Representatives from the Clarke County Board of Education and the Athens-Clarke County Mayor and Commission gathered to discuss career development for students and school population growth at a Feb. 10 public meeting.
“The schools and the community, you all know we’re in a collaborative relationship,” interim Superintendent Xerona Thomas said. “The success of our community depends on the success of our schools. When there are problems in our community, our schools are just the microcosm of what’s happening in their neighborhoods and the communities around them.”
School board President LaKeisha Gantt said the two governing bodies restarted these collaborative meetings last year, and the meeting ended with planning agenda items for their next session.
Half of the meeting focused on zoning and population growth.
John Gilbreath, CCSD director of Special Purpose Local Option Sales Tax, noted there has been an uptick in building permits around Cleveland Road and Timothy Road Elementary Schools, which indicates population growth and possibly a need to expand the schools.
However, there is not a concrete causation between building permits and school growth because it does not necessarily indicate a rise in school-aged children of the area.
Gilbreath said planning for expansions needs to happen soon because SPLOST projects take a lot of time to complete.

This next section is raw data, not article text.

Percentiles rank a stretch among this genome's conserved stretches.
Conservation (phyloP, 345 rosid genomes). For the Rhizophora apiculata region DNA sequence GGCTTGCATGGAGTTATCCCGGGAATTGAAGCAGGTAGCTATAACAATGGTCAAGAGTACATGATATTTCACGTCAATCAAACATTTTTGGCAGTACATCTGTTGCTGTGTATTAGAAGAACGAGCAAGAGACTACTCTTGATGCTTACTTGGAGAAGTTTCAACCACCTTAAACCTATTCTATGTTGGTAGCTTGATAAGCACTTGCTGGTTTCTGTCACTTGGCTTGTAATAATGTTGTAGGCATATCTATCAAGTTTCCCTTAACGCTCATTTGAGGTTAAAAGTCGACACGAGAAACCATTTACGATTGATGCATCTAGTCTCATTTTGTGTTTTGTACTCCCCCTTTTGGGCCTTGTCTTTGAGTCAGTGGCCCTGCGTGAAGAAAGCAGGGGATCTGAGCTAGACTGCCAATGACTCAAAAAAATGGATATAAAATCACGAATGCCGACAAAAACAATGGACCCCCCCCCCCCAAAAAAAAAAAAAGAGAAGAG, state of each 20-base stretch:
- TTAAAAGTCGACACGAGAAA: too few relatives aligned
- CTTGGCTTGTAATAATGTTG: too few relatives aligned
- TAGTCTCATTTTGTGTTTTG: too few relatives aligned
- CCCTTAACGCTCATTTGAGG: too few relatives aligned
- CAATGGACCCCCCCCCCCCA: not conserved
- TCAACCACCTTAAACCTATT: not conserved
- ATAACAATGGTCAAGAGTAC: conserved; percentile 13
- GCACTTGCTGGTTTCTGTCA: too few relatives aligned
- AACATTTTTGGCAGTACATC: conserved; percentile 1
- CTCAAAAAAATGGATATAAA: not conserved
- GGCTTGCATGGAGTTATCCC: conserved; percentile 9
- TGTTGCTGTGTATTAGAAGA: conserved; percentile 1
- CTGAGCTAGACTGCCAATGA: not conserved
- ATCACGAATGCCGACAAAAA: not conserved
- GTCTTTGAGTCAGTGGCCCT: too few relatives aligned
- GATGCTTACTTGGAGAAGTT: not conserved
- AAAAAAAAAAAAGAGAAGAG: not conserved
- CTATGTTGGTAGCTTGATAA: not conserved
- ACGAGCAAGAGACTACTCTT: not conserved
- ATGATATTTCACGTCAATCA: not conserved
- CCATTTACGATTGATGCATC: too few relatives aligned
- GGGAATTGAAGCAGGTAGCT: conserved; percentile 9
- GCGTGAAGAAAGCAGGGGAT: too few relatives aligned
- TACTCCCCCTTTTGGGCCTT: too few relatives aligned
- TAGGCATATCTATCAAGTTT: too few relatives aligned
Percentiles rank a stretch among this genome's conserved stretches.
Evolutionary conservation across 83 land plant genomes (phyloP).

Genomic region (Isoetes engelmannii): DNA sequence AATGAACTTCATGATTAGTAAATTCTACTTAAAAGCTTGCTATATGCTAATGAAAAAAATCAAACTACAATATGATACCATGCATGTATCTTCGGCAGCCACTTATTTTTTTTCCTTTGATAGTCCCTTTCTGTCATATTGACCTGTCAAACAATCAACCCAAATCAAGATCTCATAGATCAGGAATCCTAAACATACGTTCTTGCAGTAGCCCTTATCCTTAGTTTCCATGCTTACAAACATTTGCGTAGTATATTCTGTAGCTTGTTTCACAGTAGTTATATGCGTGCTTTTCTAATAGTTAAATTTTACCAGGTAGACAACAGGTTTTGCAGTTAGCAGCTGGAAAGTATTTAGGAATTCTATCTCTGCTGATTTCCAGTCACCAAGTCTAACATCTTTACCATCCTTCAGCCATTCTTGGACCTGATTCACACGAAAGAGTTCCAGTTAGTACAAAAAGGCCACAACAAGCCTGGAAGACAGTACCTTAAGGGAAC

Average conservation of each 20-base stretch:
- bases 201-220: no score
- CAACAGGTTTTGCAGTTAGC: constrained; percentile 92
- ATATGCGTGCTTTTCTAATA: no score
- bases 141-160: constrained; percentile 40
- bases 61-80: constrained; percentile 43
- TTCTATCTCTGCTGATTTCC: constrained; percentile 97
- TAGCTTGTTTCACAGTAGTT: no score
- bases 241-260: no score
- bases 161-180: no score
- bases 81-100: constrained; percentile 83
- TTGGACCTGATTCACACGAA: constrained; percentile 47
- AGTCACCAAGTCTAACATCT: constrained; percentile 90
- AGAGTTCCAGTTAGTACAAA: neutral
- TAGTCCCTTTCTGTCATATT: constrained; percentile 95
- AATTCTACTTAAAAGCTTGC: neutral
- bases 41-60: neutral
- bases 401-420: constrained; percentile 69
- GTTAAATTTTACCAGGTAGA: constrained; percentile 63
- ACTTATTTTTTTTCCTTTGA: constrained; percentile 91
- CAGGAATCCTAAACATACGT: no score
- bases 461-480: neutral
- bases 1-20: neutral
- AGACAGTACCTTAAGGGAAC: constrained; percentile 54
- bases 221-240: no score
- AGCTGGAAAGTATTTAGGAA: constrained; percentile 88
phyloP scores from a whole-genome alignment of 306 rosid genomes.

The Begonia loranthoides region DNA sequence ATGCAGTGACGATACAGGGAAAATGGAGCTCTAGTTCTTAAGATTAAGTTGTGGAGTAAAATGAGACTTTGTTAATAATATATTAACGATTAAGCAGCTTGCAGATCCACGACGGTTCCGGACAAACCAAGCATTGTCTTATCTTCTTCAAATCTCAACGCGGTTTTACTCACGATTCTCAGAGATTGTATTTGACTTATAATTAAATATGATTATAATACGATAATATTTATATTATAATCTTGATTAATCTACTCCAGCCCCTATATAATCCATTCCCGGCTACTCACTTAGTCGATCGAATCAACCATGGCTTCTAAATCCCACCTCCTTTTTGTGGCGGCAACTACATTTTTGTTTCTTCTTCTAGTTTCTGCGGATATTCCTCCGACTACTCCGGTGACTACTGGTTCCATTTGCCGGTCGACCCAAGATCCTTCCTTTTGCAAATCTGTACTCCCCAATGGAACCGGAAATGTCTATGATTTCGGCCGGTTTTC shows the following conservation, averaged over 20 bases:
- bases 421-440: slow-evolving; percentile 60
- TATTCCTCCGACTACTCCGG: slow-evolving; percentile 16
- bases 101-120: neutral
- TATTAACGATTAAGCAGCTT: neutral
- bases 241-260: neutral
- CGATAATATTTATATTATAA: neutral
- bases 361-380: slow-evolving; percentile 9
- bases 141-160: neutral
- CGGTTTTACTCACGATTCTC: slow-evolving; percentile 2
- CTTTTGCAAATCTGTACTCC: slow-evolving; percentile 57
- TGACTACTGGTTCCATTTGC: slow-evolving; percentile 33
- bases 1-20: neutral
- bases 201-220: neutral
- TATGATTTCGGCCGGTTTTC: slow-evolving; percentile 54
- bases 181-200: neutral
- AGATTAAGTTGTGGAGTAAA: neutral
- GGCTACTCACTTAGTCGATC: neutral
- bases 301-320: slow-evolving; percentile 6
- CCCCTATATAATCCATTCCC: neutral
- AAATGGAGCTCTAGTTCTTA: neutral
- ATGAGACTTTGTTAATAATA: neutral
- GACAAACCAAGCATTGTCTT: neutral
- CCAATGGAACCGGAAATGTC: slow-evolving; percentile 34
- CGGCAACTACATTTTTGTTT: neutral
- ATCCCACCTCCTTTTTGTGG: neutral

Mayor Kelly Girtz reminded the meeting members about the importance of the 2020 census in documenting the county’s population. He said estimates show the last census may have underpopulated ACC by 5,000-10,000 people, mostly children under 5 years old, impoverished people and the immigrant community. Better population documentation allows for better local need assessment and better political representation with state and federal entities, Girtz said.
In a breakout session, commissioners and board members discussed the possibility of rezoning, a possibly “politically controversial” move. They also talked about different transportation possibilities, such as using ACC buses for students.
Because of how mutually dependent schools and the community are, commissioners and board members also discussed creating community schools, which aim to give more educational opportunities for adults in the area, and wanted to expand on that in the next meeting.
Presentations were also given about student career pathways and work-based learning opportunities.
Wesley Mellina, the CCSD workforce development coordinator, talked about his vision to expand work-based learning opportunities, both in terms of student and community involvement.
His presentation showed that work-based learning, which is when a student interns or works outside of the classroom instead of being in classes for the full school day, correlates with higher graduation rates and college readiness scores.
Right now, about 100 CCSD students participate in work-based learning, which is up from 47 in the 2015-16 school year, according to Mellina’s data. However, he said some community partnerships have less slots available for students and some students who apply may not qualify.
Commissioners and board members discussed how the program could better recruit community partners. Mellina suggested the school district could provide internship opportunities, and District 2 Commissioner Mariah Parker challenged every commissioner to hire an intern as well.
Lawrence Harris, the executive director of community engagement and strategic partnerships, led the meeting and got feedback for what people wanted to see for the next one.